E-Waste in Delhi: A Disaster About to Explode But Does Anyone Care?
NEW DELHI: While the world observes Environment Day on June 5, India and more specifically Delhi is emerging as one of the world's major electronic waste processor, posing grave concerns to public health and environment alike.
Delhi's Seelampur and Mustafad, which houses one of India's largest e-waste market, employee more than 40 thousand migrant workers in illegal e-waste processing units. The workers vary from children to adult and women.
A visit to Seelampur makes it obvious that the e-waste management rules are far from being implemented as illegal processing units are running its operations by compromising safety gears and pollution norms.
Truckloads of e-waste —mostly discarded desktop computers and TV sets are brought to Seelampur for dismantling every day where circuit boards are acid-washed or heated on electric stoves or with blowtorches after which recyclable metal components are retrieved.
In the process, fumes from heavy metals and acids result in environmental pollution, which also have serious health implications for workers. The acid waste used for dismantling wires is dumped into nearby drains/creek which flow into Yamuna.
The vapour and fumes of the chemicals from toxic metals dissolve in the atmosphere which causes incessant cough and lung-related problems for people living in the vicinity.
While e-waste is posing as a major threat to environment in India, it is also becoming a source of living for more than 5 lakh people who are depended by scavenging e-waste.
The workers are paid in accordance to their work. For instance, workers involved in acid work are paid around rupees 700 per day, while others are paid around 200-300 for separating chips and other valuable items from electronic items.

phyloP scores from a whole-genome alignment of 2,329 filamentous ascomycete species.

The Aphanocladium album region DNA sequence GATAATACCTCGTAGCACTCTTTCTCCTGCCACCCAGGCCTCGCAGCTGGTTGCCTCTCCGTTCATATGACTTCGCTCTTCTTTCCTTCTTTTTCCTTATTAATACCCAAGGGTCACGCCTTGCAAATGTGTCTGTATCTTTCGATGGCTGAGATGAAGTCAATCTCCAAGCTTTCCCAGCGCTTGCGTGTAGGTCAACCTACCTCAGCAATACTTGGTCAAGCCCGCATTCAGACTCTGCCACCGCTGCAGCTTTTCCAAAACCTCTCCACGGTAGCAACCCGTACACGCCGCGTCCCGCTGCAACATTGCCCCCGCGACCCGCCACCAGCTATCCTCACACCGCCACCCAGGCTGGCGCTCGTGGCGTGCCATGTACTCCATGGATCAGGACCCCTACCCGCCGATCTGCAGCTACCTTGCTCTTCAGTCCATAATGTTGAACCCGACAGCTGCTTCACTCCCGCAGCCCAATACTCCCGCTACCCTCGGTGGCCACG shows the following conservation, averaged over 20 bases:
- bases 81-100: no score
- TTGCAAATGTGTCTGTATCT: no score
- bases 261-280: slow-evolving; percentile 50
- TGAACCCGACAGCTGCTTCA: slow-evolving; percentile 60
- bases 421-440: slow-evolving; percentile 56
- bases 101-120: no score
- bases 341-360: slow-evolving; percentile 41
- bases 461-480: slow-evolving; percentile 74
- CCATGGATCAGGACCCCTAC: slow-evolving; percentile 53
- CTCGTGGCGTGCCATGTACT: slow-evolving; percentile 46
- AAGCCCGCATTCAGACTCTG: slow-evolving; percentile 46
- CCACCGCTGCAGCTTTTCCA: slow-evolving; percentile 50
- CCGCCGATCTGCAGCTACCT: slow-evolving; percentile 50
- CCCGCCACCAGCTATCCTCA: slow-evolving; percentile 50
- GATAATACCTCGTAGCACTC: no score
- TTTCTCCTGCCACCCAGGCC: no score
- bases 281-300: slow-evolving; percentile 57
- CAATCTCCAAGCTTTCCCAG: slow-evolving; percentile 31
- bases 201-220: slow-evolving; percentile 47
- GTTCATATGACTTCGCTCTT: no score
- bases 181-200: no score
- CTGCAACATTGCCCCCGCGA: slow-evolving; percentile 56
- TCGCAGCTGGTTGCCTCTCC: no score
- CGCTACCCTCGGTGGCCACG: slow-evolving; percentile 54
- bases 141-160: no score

| An examination on dust, soil, ashes and water samples from the Seelampur and its surrounding area had revealed that heavy range of toxic metal such as mercury, lead, cadmium, plastic and organic chemicals were found in the samples.
Photographs speak for themselves:
Cattles shed erected adjacent to e-waste processing unit
Cattles kept in area which is polluted by toxic waste
Creek choked with e-waste from the illegal units
Man carries bulk of e-waste for dismantling
Men separating chips from motherboard
Ahmad, age 10, collects wires to sell it in exchange of money
Shoaib, age 28, heating motherboard to separate chips. Chips are further processed to extract silver and copper
Acid waste is dumped in the creek. Acid is used to melt wire in order to extract copper
Creek at Seelampur contaminated with toxic waste
(Cover Photograph:Creek passes through the locality. On the banks the illegal e-waste units have flourished)
(All photographs and text by Aftab Shaikh, a Masters student, AJK Mass Communication Research Center, Jamia Millia Islamia, New Delhi.)